August 1491

Because disagreements and discords have arisen among the burgesses and community of the town of Yarmouth, and have increased due to lack of good government and maladministration of, or failure to uphold, the ordinances and laws in earlier times made, ordained and established by wise and sensible men (burgesses of the town);

And because [of the need] to resolve and quieten the said disagreements and discords, with the goal of restoring and building an amicable peace and unity to the honour of Almighty God, and to the increase of the common good and prosperity in the town;

The bailiffs, burgesses and community of the town, assembled on Tuesday before the feast of Easter in the 6th year of the reign of our sovereign lord king Henry VII , by the good and sensible advice of the right worshipful James Hobart, the king's attorney, then being present, intending to provide a remedy in this matter, it was fully decided and agreed by their common assent that two burgesses, John Peers and John Tanne, should nominate and select 10 other well-disposed burgesses to join them, and those 12 should after consultation amend and reform the old ordinances and apply their discretion to formulating other ordinances and reforms such as to prevent the difficulties that recently caused the said disagreements and discords.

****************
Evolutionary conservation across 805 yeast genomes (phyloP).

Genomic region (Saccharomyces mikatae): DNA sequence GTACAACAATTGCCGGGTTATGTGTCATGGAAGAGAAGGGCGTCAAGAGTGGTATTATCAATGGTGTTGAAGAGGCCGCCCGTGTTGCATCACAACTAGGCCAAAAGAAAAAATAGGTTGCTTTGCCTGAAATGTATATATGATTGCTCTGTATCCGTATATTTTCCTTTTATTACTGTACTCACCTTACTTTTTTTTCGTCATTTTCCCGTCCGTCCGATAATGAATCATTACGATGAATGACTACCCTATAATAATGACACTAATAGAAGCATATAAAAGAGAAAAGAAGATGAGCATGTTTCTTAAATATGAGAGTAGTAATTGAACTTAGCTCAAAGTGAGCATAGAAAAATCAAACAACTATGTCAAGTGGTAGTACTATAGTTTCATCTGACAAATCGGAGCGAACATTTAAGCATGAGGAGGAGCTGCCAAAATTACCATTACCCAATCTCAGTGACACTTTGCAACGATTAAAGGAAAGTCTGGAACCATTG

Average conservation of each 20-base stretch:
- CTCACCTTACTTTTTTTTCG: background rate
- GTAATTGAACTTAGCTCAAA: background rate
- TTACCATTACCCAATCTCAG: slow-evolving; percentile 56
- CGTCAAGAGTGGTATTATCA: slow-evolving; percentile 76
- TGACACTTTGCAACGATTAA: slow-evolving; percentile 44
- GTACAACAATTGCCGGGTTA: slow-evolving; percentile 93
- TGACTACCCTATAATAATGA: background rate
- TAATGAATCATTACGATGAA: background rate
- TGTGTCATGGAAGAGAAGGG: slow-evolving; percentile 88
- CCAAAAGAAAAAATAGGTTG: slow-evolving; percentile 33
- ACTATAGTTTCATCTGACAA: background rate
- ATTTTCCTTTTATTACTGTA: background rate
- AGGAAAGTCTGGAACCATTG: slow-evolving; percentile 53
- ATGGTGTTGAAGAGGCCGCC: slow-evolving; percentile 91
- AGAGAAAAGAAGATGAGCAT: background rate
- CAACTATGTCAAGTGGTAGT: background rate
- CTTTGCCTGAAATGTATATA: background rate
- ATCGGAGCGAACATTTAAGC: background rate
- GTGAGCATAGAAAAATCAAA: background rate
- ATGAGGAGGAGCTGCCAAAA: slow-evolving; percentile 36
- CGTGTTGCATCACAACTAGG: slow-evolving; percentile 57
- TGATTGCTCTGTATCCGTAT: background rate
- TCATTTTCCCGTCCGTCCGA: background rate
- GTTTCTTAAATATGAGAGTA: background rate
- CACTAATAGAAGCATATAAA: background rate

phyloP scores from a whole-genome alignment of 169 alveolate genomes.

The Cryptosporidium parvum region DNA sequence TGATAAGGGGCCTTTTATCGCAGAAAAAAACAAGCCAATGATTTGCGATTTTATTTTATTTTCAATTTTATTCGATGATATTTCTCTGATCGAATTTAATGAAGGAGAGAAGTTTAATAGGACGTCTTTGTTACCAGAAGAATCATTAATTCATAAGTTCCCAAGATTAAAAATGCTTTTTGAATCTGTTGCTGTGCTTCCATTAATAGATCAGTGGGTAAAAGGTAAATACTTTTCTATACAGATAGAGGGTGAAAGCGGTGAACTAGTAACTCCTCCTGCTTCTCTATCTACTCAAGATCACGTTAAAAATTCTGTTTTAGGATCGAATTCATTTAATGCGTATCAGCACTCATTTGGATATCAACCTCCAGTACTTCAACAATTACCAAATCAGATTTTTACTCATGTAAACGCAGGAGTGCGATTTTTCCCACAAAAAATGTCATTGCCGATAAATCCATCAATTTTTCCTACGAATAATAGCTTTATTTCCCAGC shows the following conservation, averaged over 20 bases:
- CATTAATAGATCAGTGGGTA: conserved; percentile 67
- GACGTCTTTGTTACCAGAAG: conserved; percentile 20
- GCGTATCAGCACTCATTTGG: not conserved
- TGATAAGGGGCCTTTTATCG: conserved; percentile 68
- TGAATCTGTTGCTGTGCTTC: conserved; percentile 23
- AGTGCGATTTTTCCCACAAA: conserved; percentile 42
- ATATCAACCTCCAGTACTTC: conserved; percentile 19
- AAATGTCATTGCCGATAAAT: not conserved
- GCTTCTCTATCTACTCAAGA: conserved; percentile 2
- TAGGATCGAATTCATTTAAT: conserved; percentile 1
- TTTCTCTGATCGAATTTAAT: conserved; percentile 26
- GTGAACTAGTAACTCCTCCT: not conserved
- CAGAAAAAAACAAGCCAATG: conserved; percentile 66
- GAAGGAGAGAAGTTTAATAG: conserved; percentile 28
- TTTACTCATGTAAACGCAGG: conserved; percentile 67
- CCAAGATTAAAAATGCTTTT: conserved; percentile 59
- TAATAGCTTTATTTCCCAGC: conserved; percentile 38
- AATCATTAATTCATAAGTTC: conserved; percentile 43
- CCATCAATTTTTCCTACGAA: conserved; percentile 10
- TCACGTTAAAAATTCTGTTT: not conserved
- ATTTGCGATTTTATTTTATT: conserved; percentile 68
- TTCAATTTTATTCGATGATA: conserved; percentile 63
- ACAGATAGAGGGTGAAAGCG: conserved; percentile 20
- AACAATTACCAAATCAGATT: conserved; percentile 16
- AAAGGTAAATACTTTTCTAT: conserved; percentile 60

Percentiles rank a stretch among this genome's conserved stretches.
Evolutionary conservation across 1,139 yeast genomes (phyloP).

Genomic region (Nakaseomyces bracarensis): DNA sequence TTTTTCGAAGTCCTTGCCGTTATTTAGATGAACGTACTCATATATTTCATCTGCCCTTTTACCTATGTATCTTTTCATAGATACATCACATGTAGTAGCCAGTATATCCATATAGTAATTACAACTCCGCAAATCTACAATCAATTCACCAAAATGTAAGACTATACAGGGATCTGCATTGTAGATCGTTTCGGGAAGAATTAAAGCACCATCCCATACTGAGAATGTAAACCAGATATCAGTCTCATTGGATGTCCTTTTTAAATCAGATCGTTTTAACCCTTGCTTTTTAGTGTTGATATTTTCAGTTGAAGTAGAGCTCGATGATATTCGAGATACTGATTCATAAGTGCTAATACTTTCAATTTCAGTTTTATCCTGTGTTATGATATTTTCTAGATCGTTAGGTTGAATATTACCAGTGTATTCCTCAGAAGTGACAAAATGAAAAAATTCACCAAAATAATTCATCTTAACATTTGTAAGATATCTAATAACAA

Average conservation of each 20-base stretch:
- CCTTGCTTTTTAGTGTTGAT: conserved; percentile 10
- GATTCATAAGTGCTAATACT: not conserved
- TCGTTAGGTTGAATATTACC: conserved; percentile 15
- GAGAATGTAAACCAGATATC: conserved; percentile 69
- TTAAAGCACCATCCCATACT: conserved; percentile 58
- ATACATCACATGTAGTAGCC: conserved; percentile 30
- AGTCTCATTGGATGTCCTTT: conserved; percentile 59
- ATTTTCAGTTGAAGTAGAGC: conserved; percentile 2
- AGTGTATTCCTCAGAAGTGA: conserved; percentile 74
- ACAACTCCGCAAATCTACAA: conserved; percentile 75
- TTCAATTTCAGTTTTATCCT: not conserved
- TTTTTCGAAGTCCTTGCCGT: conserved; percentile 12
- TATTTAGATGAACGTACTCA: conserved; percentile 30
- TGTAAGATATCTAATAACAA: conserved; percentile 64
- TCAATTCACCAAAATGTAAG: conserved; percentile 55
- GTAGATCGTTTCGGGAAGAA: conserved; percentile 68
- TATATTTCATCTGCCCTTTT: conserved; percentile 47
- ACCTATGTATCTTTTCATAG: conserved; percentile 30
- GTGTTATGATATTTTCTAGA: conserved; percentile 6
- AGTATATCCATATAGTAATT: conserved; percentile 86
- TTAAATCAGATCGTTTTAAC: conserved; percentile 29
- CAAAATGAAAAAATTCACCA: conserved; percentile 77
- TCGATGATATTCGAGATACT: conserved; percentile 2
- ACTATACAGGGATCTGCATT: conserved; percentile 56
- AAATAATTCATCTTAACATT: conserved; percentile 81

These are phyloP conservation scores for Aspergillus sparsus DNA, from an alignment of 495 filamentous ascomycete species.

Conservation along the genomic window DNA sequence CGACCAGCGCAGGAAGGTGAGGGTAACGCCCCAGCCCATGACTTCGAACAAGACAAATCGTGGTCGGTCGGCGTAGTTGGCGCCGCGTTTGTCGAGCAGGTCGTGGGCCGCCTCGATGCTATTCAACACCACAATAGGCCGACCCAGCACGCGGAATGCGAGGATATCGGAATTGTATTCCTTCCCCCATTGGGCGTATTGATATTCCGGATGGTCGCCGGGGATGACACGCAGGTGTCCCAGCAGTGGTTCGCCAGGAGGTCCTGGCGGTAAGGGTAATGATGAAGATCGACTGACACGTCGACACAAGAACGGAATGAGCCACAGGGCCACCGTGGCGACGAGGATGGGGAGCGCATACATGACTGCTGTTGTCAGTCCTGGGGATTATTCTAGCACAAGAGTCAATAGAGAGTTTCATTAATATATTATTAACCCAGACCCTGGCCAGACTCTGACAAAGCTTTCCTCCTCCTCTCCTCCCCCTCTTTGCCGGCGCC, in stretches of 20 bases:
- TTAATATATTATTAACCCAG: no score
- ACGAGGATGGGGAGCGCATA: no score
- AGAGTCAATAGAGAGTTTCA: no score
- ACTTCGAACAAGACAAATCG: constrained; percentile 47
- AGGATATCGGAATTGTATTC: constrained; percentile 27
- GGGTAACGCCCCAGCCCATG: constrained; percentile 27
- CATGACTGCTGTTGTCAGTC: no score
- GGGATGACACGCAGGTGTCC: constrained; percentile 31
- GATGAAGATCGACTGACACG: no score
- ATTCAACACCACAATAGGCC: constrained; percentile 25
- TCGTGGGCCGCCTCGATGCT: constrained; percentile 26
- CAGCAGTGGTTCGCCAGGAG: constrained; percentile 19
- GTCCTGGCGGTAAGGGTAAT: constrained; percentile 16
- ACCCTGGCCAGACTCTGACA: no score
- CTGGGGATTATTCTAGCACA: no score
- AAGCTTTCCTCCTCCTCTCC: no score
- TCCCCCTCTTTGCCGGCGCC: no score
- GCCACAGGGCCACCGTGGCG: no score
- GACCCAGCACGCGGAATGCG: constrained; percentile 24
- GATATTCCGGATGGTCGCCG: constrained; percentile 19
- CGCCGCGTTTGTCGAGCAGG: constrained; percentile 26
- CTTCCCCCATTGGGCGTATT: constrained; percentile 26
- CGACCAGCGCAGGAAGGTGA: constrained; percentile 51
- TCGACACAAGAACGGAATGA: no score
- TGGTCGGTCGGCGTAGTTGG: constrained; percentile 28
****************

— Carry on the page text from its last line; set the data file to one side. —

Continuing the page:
Whereupon John Peers and John Tanne nominated to join them John Russe, William Albon, William Aldrich senior, Robert Barett, Christopher Moy, Nicholas Moore, Stephen Watson, John Borell, William Patenson, and Richard Osteler, well-disposed burgesses of the town. Which 12 burgesses thus selected took upon themselves, for the honour of God and the increase of the common good, the task of reforming the old ordinances and creating additional ordinances, as follows, to endure perpetually by the grace of God.

[The first six of these 12 had already served as bailiff; 3 others were to take that office within the next 3 years. It seems probable that the committee therefore represented the perspective of the ruling class. The committee took several months over its task; they applied their personal seals to the document on 22 August.]